3D printer manufacturer Stratasys (SSYS) has announced that its revenue rose 13.3% during Q2 2022 amid continuing high demand for its machines. 

As revealed in its latest financials, Stratasys brought in Q2 2022 revenue of $166.6 million, nearly $20 million more than the $147 million it generated in Q2 2021, and a 2.1% increase on the $163.2 million it reported in the pre-COVID Q2 2019.

The firm’s highest Q2 revenue in four years was driven largely by systems sales, which grew 29.2% year-on-year, thanks in part to the income provided by its newly-launched H350 3D printer and acquired Origin One offering.

However, despite its strong revenue performance, Stratasys has now reduced its outlook for the 2022 financial year by $10 million, to $675 million to $685 million. In the hours after announcing the decision, which the company sees as necessary due to “unexpected and adverse currency exchange rates,” its shares fell 6%.

“We are advancing our leadership position by executing on our strategic initiatives and steadily expanding our reach into Fortune 500 manufacturing facilities worldwide,” said Dr. Yoav Zeif, CEO of Stratasys. “We continue to provide best-in-class, full-scale 3D printing solutions through our innovative and growing ecosystem of polymer additive manufacturing systems, expanding variety of materials, end-to-end software and top quality service.”

“With our robust balance sheet and leading go-to-market strategy, we are well-positioned to navigate challenging supply issues and global inflation.”

Stratasys' H350 3D printer.
Stratasys’ SAF-powered H350 3D printer. Photo via Stratasys.

Stratasys’ Q2 2022 financials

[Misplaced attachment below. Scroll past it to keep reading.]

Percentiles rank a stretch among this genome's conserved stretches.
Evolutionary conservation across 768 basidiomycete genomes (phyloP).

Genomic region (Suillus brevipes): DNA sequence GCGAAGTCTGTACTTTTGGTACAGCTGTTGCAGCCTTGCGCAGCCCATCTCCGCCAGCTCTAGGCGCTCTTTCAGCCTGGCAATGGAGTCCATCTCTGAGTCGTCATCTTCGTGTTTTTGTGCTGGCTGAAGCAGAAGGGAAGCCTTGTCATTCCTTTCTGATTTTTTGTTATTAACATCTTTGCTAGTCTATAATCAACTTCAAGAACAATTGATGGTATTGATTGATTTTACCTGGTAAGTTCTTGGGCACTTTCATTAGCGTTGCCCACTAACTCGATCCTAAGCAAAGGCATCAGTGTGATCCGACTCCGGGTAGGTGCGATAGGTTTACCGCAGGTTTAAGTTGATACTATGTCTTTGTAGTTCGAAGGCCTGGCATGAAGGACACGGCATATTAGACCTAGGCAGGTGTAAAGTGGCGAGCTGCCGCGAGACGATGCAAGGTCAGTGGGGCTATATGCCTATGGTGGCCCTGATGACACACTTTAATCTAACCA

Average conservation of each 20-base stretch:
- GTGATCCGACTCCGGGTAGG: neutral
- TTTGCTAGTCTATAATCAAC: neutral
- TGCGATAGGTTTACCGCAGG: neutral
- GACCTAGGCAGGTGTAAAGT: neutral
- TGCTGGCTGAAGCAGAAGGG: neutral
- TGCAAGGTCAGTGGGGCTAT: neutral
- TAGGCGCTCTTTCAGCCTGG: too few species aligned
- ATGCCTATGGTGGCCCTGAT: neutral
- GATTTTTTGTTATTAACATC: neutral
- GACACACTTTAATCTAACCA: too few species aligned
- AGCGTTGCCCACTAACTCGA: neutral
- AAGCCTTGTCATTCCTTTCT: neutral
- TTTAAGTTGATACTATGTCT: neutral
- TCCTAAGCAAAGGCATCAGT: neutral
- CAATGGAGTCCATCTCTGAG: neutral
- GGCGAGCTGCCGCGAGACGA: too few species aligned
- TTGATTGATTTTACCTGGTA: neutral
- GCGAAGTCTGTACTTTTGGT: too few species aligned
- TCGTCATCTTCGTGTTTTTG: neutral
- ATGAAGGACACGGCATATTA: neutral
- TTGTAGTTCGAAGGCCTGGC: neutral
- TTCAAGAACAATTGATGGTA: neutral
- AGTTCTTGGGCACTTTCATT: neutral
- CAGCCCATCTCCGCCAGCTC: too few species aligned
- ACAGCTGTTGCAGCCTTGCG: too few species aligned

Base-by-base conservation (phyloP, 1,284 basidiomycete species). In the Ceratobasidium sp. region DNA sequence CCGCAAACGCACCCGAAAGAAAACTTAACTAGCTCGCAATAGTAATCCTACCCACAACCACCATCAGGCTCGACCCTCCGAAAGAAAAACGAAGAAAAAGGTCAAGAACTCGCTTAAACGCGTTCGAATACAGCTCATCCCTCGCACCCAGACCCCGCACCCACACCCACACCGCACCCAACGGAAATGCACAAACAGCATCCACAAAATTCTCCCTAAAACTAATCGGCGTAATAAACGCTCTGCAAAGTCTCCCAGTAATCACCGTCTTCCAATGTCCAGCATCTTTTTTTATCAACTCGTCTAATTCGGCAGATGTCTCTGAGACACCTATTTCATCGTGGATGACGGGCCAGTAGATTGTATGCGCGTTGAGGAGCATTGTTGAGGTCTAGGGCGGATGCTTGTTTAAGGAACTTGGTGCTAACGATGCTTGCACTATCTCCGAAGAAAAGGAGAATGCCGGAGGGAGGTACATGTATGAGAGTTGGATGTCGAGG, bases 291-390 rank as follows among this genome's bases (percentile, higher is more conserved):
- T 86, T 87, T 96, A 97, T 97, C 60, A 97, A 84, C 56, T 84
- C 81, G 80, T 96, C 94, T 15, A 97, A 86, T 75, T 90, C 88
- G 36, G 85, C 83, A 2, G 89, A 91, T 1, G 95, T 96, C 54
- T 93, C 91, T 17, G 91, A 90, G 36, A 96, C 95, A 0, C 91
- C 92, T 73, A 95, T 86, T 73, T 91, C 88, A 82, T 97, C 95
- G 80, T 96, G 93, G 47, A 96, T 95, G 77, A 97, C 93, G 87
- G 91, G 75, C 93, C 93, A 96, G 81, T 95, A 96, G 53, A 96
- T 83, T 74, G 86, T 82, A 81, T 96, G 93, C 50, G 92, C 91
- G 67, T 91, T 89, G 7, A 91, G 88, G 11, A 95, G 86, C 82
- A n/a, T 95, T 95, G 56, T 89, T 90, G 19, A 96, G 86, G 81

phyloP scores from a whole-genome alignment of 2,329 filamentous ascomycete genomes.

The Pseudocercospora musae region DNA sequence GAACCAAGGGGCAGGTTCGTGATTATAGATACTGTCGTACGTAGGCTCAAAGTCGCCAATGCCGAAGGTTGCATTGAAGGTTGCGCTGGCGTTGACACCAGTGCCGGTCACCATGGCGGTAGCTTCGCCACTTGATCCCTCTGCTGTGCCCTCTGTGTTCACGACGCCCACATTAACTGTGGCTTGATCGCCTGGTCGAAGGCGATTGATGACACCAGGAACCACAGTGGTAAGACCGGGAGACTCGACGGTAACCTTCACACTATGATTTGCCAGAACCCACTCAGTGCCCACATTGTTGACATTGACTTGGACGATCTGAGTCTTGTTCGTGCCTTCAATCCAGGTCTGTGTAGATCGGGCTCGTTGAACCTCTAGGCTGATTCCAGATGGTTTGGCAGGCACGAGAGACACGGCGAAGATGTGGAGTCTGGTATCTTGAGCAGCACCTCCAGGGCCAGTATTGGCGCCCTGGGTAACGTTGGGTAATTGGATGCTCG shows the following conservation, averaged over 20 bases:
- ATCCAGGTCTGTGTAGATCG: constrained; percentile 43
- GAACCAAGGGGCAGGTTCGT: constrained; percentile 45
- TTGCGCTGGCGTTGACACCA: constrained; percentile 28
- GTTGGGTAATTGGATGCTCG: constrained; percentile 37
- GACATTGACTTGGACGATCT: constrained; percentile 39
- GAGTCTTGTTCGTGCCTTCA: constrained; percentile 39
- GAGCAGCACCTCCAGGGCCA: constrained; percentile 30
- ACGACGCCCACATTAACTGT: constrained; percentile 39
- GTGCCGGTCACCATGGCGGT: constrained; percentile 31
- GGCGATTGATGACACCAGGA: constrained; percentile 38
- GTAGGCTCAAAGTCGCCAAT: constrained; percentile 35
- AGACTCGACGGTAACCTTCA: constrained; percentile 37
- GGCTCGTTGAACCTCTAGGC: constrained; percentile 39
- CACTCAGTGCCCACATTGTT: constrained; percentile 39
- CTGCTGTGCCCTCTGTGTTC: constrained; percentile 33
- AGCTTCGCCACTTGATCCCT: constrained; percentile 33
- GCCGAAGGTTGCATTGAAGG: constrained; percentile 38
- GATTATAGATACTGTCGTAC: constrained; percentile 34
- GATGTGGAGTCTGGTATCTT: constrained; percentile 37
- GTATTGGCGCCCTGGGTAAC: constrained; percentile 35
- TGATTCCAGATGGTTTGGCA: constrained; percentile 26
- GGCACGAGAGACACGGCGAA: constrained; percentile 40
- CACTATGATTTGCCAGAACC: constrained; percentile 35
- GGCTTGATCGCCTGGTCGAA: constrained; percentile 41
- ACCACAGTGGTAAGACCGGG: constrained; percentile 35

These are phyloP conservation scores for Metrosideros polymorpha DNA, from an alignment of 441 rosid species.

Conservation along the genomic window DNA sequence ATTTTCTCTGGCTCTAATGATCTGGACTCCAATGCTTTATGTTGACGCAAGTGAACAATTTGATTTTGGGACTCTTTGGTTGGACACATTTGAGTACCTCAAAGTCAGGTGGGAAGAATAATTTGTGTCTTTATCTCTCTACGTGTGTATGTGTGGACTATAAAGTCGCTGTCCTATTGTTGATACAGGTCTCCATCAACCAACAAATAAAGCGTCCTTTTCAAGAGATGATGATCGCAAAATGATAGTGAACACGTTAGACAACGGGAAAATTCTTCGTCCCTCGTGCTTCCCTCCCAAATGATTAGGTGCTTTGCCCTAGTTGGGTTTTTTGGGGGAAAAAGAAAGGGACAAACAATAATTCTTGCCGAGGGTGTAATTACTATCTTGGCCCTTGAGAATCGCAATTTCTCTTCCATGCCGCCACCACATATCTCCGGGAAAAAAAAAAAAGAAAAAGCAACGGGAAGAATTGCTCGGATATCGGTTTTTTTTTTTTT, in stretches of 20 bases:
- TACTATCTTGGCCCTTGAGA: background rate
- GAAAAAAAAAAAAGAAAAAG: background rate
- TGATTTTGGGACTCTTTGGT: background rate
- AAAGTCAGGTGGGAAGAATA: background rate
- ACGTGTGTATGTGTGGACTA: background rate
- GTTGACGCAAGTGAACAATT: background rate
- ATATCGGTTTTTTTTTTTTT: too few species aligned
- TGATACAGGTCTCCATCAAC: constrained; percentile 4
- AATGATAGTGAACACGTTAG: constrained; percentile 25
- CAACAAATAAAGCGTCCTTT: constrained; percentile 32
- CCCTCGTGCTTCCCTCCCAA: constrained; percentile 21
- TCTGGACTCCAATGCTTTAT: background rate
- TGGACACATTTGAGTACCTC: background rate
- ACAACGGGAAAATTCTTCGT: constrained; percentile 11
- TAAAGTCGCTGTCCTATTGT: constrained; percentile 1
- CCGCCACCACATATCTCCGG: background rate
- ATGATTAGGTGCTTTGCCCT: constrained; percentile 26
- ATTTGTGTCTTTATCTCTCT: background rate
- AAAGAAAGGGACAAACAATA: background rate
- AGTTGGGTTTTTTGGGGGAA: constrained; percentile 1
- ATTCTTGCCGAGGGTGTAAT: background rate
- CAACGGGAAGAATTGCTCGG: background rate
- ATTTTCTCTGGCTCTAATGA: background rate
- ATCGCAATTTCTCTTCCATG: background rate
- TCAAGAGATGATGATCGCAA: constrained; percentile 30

As was the case last quarter, when Stratasys’ Q1 2022 revenue grew 22%, its rising income during Q2 2022 was driven largely by strong machine demand. Given that system sales are reported under the firm’s Products within its financials, the division remained its highest earner over the quarter, bringing in $115.7 million, a year-on-year rise of 15.4%.

On Stratasys’ earnings call, Zeif explained how demand for its machines was particularly strong in the automotive, medical and dental sectors. During Q2 2022, the company not only announced it was supplying NASCAR’s first 3D printed production parts, but was named Toyota Racing Development’s 3D printing partner for an upcoming single-make racing series. 

As well as hailing these projects as “excellent proving grounds that can ultimately help lead to mainstream production runs,” Zeif praised the momentum Stratasys is gaining in medical and dental. According to the CEO, his company continued to see interest in the J5 Dentajet 3D printer with twice the throughput it released last year, and it now aims to make fresh medical gains with its new RadioMatrix material

Stratasys’ continued system sales rise has also seen its base grow significantly, in a way that facilitated a 3.9% increase in its consumables revenue in Q2 2022. The same effect is expected to be seen in the firm’s Services segment as well, which generated $50.9 million over the quarter. This figure is 9% higher than the division’s Q2 2021 earnings, reflecting a 9.1% growth in Stratasys’ customer service revenue, but 3.6% less than its Q2 2019 result, thus it remains below pre-COVID levels. 

Revenue ($) Q2 2021Q2 2022Difference (%) Q2 2019Q2 2022Difference (%) 
Products100.3m115.7m+15.4110.3m115.7m+4.9
Services46.7m50.9m+952.8m50.9m-3.6
Total 147m166.6m+13.3163.2m166.6m+2.1

Chasing ‘new business opportunities’